Young and impulsive, de Bohun was the nephew of the Earl of Hereford, eager to make his name on the battlefield.
There are two versions of what happened to de Bohun on 23 June.
According to one English source, de Bohun rode at the front of the Edward’s army as they approached the Scottish troops. Seeing the Scottish spearmen were formed up and ready to fight, he tried to return to warn his fellow Englishmen. However, Robert Bruce chased him down and killed him before he could escape, and Henry's squire was also killed trying to defend his body.
According to a later Scottish account, de Bohun spotted Bruce while he was inspecting the troops ahead of the battle. Realising this was his chance for glory, de Bohun charged at Bruce with his lance, and Bruce, in a highly risky move, took up the challenge. At the last moment, de Bohun missed the king and Bruce brought his axe crashing into Bohun’s head, killing him instantly and breaking his axe.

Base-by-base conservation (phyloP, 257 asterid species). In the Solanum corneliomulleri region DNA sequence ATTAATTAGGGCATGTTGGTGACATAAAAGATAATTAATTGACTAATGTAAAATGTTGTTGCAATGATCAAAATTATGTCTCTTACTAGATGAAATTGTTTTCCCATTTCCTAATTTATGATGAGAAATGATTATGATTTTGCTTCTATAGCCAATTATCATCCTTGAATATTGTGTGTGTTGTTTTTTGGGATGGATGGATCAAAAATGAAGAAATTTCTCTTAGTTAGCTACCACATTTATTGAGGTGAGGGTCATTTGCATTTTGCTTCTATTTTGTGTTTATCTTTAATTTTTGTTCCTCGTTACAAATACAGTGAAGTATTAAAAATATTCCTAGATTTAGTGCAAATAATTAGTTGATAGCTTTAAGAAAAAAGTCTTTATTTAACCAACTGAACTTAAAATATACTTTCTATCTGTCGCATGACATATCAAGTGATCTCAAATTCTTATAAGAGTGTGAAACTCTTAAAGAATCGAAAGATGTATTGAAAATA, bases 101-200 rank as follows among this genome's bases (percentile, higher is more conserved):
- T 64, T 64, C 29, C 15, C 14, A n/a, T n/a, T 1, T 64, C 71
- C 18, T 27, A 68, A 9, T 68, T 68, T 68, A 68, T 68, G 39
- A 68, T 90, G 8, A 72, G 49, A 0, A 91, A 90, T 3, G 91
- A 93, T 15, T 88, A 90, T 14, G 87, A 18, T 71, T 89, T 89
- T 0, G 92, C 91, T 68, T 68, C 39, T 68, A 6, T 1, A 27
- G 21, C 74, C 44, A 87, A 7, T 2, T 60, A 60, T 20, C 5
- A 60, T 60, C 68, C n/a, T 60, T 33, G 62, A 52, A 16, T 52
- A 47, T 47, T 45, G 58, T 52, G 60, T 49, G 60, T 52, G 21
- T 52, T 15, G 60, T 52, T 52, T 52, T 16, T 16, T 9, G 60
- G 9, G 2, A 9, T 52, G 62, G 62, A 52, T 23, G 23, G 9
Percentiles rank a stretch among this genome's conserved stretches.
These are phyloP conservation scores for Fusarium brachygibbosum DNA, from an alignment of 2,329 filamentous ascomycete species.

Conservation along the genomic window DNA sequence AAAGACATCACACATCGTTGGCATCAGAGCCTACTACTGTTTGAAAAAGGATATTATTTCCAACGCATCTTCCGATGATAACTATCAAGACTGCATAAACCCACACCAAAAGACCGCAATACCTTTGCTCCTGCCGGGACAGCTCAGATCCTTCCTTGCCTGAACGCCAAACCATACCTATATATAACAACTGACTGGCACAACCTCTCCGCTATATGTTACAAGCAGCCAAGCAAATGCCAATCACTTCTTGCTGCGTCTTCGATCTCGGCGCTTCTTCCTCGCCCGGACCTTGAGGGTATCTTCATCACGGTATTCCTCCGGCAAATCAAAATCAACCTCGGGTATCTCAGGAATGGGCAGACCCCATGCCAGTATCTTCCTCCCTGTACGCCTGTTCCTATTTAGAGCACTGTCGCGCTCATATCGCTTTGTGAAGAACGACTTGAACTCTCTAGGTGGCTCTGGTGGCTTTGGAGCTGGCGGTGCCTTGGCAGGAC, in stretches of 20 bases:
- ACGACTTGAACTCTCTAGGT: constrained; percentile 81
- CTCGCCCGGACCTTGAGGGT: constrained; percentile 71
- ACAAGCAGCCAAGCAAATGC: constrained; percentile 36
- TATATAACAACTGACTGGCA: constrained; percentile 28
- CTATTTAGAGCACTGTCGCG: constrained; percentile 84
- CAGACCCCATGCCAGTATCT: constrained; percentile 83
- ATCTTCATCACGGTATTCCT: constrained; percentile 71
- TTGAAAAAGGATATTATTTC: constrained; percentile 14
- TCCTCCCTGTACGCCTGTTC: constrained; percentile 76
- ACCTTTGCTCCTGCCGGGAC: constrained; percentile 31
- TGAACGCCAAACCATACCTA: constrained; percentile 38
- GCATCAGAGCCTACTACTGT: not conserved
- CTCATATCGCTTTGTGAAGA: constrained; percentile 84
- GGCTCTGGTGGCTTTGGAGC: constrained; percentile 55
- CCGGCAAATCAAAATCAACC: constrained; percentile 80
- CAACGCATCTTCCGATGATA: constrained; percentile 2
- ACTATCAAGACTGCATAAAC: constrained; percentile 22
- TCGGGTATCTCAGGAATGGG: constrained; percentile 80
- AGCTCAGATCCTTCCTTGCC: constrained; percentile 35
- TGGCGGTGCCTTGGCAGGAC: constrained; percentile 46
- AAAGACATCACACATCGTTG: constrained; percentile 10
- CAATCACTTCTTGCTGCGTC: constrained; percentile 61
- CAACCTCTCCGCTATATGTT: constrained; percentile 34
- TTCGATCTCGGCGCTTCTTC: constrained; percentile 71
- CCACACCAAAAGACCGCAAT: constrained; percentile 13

This brutal clash between the two heroic horsemen was a huge morale boost for the Scots, and a serious blow to English confidence. This story is why you usually see King Robert depicted with an axe, including in our own statue.